This function encodes a tuple header, with a specified arity. The next arity  terms
	      encoded  will  be  the  elements	of the tuple. Tuples and lists are encoded recur-
	      sively, so that a tuple may contain another tuple or list.

	      E.g. to encode the tuple {a, {b, {}}} :

	      ei_encode_tuple_header(buf, &i, 2);
	      ei_encode_atom(buf, &i, "a");
	      ei_encode_tuple_header(buf, &i, 2);
	      ei_encode_atom(buf, &i, "b");
	      ei_encode_tuple_header(buf, &i, 0);

       int ei_encode_list_header(char *buf, int *index, int arity)
       int ei_x_encode_list_header(ei_x_buff* x, int arity)

	      This function encodes a list header, with a specified arity. The next arity+1 terms
	      are  the	elements  (actually its arity cons cells) and the tail of the list. Lists
	      and tuples are encoded recursively, so that a list  may  contain	another  list  or
	      tuple.

	      E.g. to encode the list [c, d, [e | f]] :

	      ei_encode_list_header(buf, &i, 3);
	      ei_encode_atom(buf, &i, "c");
	      ei_encode_atom(buf, &i, "d");
	      ei_encode_list_header(buf, &i, 1);
	      ei_encode_atom(buf, &i, "e");
	      ei_encode_atom(buf, &i, "f");
	      ei_encode_empty_list(buf, &i);

   Note:
       It  may	seem that there is no way to create a list without knowing the number of elements
       in advance. But indeed there is a way. Note that the list [a, b, c] can be written as [a |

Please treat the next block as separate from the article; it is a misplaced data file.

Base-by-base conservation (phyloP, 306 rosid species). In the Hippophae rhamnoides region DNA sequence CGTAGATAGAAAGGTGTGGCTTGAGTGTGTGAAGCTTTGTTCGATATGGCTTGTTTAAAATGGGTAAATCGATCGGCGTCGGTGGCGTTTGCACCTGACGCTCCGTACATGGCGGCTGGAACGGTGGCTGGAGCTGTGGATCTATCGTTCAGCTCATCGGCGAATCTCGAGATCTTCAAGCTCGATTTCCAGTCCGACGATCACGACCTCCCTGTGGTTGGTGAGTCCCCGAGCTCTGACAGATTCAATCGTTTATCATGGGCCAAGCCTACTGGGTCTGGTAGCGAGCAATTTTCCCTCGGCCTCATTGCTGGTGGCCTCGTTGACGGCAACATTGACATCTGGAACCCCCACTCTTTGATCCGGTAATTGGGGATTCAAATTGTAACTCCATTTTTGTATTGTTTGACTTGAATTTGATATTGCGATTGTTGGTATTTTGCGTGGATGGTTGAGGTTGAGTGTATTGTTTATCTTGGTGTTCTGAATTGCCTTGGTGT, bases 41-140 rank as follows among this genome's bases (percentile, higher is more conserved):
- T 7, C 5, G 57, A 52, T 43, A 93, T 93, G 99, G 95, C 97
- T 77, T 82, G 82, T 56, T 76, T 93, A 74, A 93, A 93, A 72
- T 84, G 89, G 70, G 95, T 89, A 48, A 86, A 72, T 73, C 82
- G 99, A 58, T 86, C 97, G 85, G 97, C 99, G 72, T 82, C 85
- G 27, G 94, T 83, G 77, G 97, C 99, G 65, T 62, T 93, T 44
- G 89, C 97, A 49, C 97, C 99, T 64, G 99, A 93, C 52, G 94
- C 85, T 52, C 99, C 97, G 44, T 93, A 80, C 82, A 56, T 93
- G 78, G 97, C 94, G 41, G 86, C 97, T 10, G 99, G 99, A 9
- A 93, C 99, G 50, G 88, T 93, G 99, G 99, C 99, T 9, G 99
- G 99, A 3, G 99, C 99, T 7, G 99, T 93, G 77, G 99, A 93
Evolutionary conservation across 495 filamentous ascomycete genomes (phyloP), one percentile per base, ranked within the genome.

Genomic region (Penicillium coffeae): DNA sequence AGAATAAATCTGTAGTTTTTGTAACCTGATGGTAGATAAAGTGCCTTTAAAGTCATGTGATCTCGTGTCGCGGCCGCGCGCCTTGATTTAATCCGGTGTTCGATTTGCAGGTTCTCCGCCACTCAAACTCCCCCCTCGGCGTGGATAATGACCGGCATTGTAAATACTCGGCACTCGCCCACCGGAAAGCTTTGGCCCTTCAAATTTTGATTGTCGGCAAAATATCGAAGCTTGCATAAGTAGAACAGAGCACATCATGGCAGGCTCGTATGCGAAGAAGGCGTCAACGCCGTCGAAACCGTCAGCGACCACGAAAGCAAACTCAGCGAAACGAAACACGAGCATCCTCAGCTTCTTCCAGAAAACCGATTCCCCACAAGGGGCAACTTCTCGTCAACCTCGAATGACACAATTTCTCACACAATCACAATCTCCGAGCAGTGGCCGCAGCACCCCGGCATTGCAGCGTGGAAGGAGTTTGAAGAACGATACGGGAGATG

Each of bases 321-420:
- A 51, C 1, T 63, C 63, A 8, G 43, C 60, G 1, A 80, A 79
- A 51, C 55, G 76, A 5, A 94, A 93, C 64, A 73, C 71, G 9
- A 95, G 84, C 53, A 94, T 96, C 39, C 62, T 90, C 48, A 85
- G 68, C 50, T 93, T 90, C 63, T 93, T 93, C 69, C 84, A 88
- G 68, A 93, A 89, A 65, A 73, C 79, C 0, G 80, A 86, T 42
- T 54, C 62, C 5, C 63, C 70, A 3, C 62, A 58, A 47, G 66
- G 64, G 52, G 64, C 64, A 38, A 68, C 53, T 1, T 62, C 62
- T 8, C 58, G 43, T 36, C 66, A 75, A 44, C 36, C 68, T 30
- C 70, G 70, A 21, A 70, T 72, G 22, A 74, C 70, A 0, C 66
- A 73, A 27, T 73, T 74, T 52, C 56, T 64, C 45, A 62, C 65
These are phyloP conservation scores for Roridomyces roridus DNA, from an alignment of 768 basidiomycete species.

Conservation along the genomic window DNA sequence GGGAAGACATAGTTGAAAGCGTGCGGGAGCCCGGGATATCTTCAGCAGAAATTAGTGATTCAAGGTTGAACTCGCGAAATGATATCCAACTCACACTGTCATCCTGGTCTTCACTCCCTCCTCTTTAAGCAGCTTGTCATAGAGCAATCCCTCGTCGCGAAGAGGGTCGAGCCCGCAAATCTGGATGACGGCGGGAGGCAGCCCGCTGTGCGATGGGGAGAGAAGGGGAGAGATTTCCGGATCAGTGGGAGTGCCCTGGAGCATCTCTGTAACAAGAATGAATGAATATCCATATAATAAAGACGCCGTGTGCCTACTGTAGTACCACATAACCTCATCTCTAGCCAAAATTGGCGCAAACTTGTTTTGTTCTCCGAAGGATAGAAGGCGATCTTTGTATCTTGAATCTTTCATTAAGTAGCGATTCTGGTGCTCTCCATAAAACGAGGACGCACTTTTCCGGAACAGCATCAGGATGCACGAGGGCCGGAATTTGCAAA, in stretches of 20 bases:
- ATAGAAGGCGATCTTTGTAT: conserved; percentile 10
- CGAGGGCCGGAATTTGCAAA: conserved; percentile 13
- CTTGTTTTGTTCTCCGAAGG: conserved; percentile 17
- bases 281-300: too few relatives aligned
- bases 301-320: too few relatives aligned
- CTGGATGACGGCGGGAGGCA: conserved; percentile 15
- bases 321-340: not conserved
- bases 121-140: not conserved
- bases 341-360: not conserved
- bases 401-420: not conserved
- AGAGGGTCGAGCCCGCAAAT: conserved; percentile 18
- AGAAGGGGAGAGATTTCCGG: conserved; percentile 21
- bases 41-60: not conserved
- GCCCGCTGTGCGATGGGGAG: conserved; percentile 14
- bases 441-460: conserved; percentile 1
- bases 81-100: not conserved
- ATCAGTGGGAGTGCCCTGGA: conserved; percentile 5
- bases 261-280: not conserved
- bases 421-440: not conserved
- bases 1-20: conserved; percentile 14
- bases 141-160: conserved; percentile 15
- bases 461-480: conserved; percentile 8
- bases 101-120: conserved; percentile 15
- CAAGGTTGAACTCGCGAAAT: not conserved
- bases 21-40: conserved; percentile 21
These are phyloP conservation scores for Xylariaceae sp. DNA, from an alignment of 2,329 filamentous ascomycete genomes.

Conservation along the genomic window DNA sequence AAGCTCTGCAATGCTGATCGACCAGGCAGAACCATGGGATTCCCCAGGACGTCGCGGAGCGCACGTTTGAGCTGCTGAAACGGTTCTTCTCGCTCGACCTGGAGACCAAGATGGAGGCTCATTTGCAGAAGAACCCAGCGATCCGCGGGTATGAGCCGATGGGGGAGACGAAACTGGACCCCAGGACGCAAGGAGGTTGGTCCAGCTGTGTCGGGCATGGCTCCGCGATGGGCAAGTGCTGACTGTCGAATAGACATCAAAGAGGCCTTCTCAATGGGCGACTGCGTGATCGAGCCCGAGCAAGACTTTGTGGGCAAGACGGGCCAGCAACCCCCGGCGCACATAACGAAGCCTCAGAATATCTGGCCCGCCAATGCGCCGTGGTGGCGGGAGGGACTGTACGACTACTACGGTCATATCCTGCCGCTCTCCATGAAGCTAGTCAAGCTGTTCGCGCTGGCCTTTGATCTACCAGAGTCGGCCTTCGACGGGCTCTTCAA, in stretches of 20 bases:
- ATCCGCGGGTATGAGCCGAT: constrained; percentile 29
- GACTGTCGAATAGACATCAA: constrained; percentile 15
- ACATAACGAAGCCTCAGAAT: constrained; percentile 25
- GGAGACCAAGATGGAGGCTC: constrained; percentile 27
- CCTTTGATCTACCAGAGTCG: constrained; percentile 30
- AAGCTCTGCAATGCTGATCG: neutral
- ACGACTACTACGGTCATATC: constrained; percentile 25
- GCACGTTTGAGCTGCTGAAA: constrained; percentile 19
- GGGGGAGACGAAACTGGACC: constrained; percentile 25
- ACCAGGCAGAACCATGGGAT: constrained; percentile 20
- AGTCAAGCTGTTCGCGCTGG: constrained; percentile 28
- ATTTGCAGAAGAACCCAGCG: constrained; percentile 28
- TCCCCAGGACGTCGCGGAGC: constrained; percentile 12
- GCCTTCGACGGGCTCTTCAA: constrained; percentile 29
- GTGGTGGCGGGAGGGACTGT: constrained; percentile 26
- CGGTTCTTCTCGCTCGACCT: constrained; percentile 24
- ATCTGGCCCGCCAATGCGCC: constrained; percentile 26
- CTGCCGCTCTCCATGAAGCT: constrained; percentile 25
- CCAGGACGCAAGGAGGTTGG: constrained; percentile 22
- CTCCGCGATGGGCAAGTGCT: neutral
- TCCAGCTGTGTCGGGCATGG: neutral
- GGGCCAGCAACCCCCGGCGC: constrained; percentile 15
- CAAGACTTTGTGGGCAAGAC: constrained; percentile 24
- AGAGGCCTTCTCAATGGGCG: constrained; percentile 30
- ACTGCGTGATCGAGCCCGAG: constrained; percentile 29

[b | [c]]] . Using this, a list can be written as conses.

       To encode a list, without knowing the arity in advance:

       while (something()) {
	   ei_x_encode_list_header(&x, 1);
	   ei_x_encode_ulong(&x, i); /* just an example */
       }
       ei_x_encode_empty_list(&x);

       int ei_encode_empty_list(char* buf, int* index)
       int ei_x_encode_empty_list(ei_x_buff* x)

	      This function encodes an empty list. It's often used at the tail of a list.

       int ei_get_type(const char *buf, const int *index, int *type, int *size)

	      This  function  returns  the type in type and size in size of the encoded term. For
	      strings and atoms, size is the number of characters not including  the  terminating
	      0.  For  binaries,  size	is the number of bytes. For lists and tuples, size is the
	      arity of the object. For other types, size is  0.  In  all  cases,  index  is  left
	      unchanged.

       int ei_decode_version(const char *buf, int *index, int *version)